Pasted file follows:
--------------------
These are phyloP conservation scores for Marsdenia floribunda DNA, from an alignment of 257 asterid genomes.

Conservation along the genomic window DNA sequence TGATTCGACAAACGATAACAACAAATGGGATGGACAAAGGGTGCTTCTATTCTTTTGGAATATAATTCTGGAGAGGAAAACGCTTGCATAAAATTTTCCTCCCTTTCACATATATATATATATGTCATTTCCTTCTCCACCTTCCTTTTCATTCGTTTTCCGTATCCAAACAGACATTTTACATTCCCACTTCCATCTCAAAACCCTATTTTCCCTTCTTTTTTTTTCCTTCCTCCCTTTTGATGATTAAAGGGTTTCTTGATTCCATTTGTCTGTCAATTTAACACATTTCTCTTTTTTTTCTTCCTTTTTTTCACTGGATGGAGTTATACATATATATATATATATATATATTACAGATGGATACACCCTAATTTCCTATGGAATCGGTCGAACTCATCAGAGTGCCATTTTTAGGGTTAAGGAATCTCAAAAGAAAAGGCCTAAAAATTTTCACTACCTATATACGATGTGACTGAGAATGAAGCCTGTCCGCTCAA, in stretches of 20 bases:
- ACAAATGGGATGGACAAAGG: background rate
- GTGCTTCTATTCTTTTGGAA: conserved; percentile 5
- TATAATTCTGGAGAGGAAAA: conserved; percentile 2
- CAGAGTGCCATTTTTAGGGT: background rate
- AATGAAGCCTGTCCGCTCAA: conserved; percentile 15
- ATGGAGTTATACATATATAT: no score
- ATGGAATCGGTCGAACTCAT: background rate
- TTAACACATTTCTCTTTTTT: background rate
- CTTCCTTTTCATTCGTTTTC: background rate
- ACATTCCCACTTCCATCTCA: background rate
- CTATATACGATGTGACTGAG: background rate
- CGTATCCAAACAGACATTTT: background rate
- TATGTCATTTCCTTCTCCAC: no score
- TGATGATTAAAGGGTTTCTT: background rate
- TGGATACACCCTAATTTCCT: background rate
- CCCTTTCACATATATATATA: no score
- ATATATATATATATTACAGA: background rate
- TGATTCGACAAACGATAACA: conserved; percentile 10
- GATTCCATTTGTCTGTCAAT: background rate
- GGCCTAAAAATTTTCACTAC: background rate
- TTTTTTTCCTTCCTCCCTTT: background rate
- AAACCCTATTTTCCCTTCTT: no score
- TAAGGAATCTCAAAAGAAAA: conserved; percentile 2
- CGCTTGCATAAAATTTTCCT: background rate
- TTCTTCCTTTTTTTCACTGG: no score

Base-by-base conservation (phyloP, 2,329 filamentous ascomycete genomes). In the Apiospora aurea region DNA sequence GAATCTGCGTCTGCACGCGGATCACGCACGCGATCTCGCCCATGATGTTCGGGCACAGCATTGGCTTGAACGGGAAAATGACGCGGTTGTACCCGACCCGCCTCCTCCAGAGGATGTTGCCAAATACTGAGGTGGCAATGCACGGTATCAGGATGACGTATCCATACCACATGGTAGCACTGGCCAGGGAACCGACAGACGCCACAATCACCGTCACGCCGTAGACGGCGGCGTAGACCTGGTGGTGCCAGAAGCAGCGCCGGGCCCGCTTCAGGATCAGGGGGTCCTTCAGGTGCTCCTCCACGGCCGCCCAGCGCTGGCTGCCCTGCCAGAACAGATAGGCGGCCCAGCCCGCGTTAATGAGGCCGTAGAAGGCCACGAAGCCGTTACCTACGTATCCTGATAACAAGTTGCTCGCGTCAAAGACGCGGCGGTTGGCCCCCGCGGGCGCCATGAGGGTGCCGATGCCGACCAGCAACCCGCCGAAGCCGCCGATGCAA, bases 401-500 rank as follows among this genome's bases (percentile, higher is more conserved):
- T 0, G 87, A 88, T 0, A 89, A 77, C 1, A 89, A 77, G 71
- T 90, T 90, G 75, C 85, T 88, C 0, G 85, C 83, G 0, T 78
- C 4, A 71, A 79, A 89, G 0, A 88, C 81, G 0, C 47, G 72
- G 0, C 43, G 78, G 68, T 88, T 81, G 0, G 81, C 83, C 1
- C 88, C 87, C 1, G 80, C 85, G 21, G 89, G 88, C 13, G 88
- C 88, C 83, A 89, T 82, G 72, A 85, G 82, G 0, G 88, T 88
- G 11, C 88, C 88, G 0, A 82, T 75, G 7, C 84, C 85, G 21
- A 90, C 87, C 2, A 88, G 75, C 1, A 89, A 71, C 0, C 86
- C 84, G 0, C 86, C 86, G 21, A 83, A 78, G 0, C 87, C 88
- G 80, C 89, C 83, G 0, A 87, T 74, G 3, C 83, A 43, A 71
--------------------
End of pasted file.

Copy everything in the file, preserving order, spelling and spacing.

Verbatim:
These are phyloP conservation scores for Marsdenia floribunda DNA, from an alignment of 257 asterid genomes.

Conservation along the genomic window DNA sequence TGATTCGACAAACGATAACAACAAATGGGATGGACAAAGGGTGCTTCTATTCTTTTGGAATATAATTCTGGAGAGGAAAACGCTTGCATAAAATTTTCCTCCCTTTCACATATATATATATATGTCATTTCCTTCTCCACCTTCCTTTTCATTCGTTTTCCGTATCCAAACAGACATTTTACATTCCCACTTCCATCTCAAAACCCTATTTTCCCTTCTTTTTTTTTCCTTCCTCCCTTTTGATGATTAAAGGGTTTCTTGATTCCATTTGTCTGTCAATTTAACACATTTCTCTTTTTTTTCTTCCTTTTTTTCACTGGATGGAGTTATACATATATATATATATATATATATTACAGATGGATACACCCTAATTTCCTATGGAATCGGTCGAACTCATCAGAGTGCCATTTTTAGGGTTAAGGAATCTCAAAAGAAAAGGCCTAAAAATTTTCACTACCTATATACGATGTGACTGAGAATGAAGCCTGTCCGCTCAA, in stretches of 20 bases:
- ACAAATGGGATGGACAAAGG: background rate
- GTGCTTCTATTCTTTTGGAA: conserved; percentile 5
- TATAATTCTGGAGAGGAAAA: conserved; percentile 2
- CAGAGTGCCATTTTTAGGGT: background rate
- AATGAAGCCTGTCCGCTCAA: conserved; percentile 15
- ATGGAGTTATACATATATAT: no score
- ATGGAATCGGTCGAACTCAT: background rate
- TTAACACATTTCTCTTTTTT: background rate
- CTTCCTTTTCATTCGTTTTC: background rate
- ACATTCCCACTTCCATCTCA: background rate
- CTATATACGATGTGACTGAG: background rate
- CGTATCCAAACAGACATTTT: background rate
- TATGTCATTTCCTTCTCCAC: no score
- TGATGATTAAAGGGTTTCTT: background rate
- TGGATACACCCTAATTTCCT: background rate
- CCCTTTCACATATATATATA: no score
- ATATATATATATATTACAGA: background rate
- TGATTCGACAAACGATAACA: conserved; percentile 10
- GATTCCATTTGTCTGTCAAT: background rate
- GGCCTAAAAATTTTCACTAC: background rate
- TTTTTTTCCTTCCTCCCTTT: background rate
- AAACCCTATTTTCCCTTCTT: no score
- TAAGGAATCTCAAAAGAAAA: conserved; percentile 2
- CGCTTGCATAAAATTTTCCT: background rate
- TTCTTCCTTTTTTTCACTGG: no score

Base-by-base conservation (phyloP, 2,329 filamentous ascomycete genomes). In the Apiospora aurea region DNA sequence GAATCTGCGTCTGCACGCGGATCACGCACGCGATCTCGCCCATGATGTTCGGGCACAGCATTGGCTTGAACGGGAAAATGACGCGGTTGTACCCGACCCGCCTCCTCCAGAGGATGTTGCCAAATACTGAGGTGGCAATGCACGGTATCAGGATGACGTATCCATACCACATGGTAGCACTGGCCAGGGAACCGACAGACGCCACAATCACCGTCACGCCGTAGACGGCGGCGTAGACCTGGTGGTGCCAGAAGCAGCGCCGGGCCCGCTTCAGGATCAGGGGGTCCTTCAGGTGCTCCTCCACGGCCGCCCAGCGCTGGCTGCCCTGCCAGAACAGATAGGCGGCCCAGCCCGCGTTAATGAGGCCGTAGAAGGCCACGAAGCCGTTACCTACGTATCCTGATAACAAGTTGCTCGCGTCAAAGACGCGGCGGTTGGCCCCCGCGGGCGCCATGAGGGTGCCGATGCCGACCAGCAACCCGCCGAAGCCGCCGATGCAA, bases 401-500 rank as follows among this genome's bases (percentile, higher is more conserved):
- T 0, G 87, A 88, T 0, A 89, A 77, C 1, A 89, A 77, G 71
- T 90, T 90, G 75, C 85, T 88, C 0, G 85, C 83, G 0, T 78
- C 4, A 71, A 79, A 89, G 0, A 88, C 81, G 0, C 47, G 72
- G 0, C 43, G 78, G 68, T 88, T 81, G 0, G 81, C 83, C 1
- C 88, C 87, C 1, G 80, C 85, G 21, G 89, G 88, C 13, G 88
- C 88, C 83, A 89, T 82, G 72, A 85, G 82, G 0, G 88, T 88
- G 11, C 88, C 88, G 0, A 82, T 75, G 7, C 84, C 85, G 21
- A 90, C 87, C 2, A 88, G 75, C 1, A 89, A 71, C 0, C 86
- C 84, G 0, C 86, C 86, G 21, A 83, A 78, G 0, C 87, C 88
- G 80, C 89, C 83, G 0, A 87, T 74, G 3, C 83, A 43, A 71